Circular cloth lamps illuminate the tunnel-like entrance that leads to the Färg & Blanche design studio in Södermalm, a district in central Stockholm that is home to prominent Swedish artists and the characters of Stieg Larsson’s Millennium Trilogy. The basement-turned-studio is where Fredrik and Emma Blanche created their talked-about furniture line by sewing pieces of plywood. Some of them are on display, while others feature in the film Longing to Fly/Longing to Fall, by architect and musician Erika Janunger and choreographer Oskar Frisk, that plays on a screen. In the film, the dancers’ gravity-defying movements strikes a contrast with the static furniture. The exhibition of furniture and the film on loop, made for a striking installation during the Stockholm Design Week. Such blending of dance, music and design, may sound unusual, but it’s not far from the Swedish way of life. Design has always been seamlessly integrated into every facet of it.
One cannot escape the term ‘design’ in Stockholm. And during the annual design week in February, it becomes almost impossible when Stockholmsmässan — an international fairs and congress centre in the city’s southern suburb — plays host to the Stockholm Furniture Fair and the Northern Light Fair. Apart from the fairs, the number of design events happening across this island city crossed 60 this year.
According to author Susanne Helgeson, one of the four speakers at the introductory event hosted by Svensk Form, an organisation committed to promote Swedish form and design, Swedish design has a long legacy and tradition of honesty and quality, beginning from the materials to the production, and focussing on the needs of the user. “That combined with the ‘look’ — refined simplicity — makes it worthwhile and appealing,” says Helgeson, who points out that the Swedes were peasants for ages. “When industrialisation arrived, there was a strong political lobby for making things better for many people, by bringing artists into the industries to get more beautiful everyday products,” she adds.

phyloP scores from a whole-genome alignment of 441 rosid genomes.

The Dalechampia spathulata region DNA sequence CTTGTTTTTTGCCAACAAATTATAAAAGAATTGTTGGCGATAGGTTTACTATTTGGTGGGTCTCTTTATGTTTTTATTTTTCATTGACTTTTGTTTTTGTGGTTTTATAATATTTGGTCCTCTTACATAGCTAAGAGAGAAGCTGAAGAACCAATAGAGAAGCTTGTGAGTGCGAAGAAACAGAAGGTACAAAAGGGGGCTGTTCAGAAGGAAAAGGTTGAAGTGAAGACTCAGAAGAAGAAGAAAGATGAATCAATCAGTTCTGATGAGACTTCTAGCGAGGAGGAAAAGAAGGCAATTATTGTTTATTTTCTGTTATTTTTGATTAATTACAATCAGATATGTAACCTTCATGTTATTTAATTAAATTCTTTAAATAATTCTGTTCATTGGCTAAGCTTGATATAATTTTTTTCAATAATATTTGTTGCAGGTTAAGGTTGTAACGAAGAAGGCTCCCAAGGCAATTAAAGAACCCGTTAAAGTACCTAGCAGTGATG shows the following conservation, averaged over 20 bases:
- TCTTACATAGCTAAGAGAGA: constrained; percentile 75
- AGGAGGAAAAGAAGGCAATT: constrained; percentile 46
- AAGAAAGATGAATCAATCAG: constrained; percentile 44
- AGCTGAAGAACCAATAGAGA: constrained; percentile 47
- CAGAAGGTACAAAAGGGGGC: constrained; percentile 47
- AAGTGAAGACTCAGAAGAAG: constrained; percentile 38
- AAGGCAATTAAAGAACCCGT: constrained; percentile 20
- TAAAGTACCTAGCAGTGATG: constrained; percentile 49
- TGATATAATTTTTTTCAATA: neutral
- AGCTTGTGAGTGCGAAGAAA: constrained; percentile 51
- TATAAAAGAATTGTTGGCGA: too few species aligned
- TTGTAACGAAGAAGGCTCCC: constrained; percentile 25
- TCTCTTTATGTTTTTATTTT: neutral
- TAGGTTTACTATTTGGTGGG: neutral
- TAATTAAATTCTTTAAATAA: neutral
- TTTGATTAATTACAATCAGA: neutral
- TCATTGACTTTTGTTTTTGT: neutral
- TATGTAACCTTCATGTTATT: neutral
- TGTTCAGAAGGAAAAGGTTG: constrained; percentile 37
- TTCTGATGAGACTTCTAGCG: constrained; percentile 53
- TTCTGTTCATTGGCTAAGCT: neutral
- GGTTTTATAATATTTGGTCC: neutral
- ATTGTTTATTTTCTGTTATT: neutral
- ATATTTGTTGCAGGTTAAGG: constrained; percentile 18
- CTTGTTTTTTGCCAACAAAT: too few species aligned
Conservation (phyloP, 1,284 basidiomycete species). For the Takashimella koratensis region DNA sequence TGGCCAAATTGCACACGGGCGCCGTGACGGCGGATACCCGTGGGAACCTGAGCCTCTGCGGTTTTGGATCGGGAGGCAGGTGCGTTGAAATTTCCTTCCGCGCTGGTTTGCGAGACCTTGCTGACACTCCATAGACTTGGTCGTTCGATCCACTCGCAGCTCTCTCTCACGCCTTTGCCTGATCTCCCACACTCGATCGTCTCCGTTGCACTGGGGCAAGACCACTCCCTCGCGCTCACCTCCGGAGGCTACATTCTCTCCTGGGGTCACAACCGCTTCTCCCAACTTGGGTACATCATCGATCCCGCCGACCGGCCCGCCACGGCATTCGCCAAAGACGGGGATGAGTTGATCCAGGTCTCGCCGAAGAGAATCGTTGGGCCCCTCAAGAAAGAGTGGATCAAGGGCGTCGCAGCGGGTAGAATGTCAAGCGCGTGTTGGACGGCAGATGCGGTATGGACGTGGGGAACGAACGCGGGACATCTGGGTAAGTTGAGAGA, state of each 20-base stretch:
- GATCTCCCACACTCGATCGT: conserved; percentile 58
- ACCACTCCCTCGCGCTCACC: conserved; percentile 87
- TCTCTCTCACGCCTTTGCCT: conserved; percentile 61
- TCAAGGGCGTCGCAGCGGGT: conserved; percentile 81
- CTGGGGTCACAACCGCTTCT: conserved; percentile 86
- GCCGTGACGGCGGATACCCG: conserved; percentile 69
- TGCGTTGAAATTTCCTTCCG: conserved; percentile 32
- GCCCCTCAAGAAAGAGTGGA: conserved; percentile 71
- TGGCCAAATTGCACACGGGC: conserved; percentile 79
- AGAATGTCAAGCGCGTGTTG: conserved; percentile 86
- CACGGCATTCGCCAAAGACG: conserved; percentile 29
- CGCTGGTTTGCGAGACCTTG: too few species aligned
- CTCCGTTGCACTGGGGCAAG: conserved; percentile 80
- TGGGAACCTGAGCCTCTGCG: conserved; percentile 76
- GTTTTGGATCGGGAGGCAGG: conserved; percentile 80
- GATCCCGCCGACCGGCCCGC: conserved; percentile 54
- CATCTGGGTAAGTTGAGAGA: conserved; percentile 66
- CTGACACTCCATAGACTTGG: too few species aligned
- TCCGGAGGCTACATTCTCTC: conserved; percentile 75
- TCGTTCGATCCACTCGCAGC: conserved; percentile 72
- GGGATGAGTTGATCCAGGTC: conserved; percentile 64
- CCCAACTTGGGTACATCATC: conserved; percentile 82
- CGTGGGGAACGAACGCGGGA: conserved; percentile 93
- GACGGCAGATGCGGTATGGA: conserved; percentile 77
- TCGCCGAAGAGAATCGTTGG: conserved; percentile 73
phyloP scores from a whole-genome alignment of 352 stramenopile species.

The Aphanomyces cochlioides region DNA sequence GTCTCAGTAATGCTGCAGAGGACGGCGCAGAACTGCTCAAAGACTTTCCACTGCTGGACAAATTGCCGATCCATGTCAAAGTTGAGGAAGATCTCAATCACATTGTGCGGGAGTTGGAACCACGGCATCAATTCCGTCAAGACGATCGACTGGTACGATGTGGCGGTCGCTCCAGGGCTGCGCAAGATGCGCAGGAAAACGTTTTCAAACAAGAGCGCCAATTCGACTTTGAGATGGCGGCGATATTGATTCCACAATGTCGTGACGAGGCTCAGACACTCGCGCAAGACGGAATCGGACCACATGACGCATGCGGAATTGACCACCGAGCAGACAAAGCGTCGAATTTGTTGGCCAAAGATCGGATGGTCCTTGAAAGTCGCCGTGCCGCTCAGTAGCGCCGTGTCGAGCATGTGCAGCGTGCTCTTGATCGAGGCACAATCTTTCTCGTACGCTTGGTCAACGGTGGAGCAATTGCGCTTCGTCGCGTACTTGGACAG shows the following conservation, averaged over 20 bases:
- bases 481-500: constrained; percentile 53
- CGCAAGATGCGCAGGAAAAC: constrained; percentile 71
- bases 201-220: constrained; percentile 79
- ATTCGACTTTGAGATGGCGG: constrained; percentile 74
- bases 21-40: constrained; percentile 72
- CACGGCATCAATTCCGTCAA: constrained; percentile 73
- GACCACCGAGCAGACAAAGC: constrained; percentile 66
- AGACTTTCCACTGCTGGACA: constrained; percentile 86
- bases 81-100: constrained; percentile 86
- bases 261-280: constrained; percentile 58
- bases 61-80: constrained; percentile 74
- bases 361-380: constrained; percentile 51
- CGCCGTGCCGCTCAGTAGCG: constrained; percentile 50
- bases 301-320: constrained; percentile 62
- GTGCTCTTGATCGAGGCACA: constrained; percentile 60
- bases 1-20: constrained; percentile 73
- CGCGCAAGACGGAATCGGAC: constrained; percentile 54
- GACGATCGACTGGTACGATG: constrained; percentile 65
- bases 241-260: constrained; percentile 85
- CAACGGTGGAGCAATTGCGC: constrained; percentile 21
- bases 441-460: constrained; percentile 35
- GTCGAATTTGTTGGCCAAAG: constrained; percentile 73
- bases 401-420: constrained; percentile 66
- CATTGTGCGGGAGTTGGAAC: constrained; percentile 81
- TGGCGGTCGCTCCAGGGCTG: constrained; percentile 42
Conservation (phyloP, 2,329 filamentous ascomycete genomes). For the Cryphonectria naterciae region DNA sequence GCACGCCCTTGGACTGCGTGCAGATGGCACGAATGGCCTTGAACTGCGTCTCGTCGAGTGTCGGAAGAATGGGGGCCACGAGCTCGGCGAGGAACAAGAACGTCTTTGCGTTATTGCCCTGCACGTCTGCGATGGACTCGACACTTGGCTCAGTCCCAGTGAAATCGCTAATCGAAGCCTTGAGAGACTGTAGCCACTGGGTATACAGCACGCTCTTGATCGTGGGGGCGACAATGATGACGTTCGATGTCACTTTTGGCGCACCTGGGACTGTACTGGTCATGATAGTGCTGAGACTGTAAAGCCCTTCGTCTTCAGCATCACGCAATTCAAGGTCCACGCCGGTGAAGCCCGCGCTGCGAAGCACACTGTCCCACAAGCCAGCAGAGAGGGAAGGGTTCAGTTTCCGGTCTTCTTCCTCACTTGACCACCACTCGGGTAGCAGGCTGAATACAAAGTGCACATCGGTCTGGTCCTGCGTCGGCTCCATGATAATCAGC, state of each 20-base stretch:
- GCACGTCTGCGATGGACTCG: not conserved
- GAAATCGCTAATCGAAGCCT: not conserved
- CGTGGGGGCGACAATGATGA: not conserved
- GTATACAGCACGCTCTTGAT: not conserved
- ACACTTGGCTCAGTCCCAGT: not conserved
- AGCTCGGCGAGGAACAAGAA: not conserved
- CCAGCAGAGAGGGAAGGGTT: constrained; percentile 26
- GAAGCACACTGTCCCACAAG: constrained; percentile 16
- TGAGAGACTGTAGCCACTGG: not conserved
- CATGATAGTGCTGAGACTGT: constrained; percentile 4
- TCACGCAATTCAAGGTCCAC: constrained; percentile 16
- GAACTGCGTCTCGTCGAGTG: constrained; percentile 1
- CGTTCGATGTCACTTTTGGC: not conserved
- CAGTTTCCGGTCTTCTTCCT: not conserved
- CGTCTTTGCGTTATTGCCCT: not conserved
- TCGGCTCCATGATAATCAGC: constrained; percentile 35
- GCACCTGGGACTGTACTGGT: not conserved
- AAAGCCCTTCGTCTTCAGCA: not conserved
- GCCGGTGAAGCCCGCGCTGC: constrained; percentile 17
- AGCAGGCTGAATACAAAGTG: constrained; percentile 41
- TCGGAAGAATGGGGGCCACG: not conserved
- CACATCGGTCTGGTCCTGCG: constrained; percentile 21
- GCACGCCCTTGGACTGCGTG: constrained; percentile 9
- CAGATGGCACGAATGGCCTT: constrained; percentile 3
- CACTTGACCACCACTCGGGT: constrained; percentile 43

Over the years, the sort of collaboration that Färg & Blanche’s installation demonstrated has become de rigueur in Scandinavia. Bolon, a company that produces woven vinyl products, too, follows this trend. Its latest collection, Silence, is inspired by the tranquillity of nature, and was launched with a short film called The Contradiction of Silence, directed by choreographer Alexander Ekman. Known internationally for his modern interpretation of classical dance forms, Ekman combined playful choreography and energy with Bolon’s method of weaving.
The most impressive collaborative work in Sweden has an ephemeral quality. Icehotel in north Sweden is built every year with the ice harvested from the Torne river, and artists are invited to design its luxury suites. The ice, harvested in March and April, is stored till November, when the construction begins. By December, guests check in and nearly four months later, the hotel melts away into the river. At the Icehotel chain’s Icebar continued…
Protesting workers took to the street refusing to pick up garbage in the area and instead spread rotting garbage across the roads.
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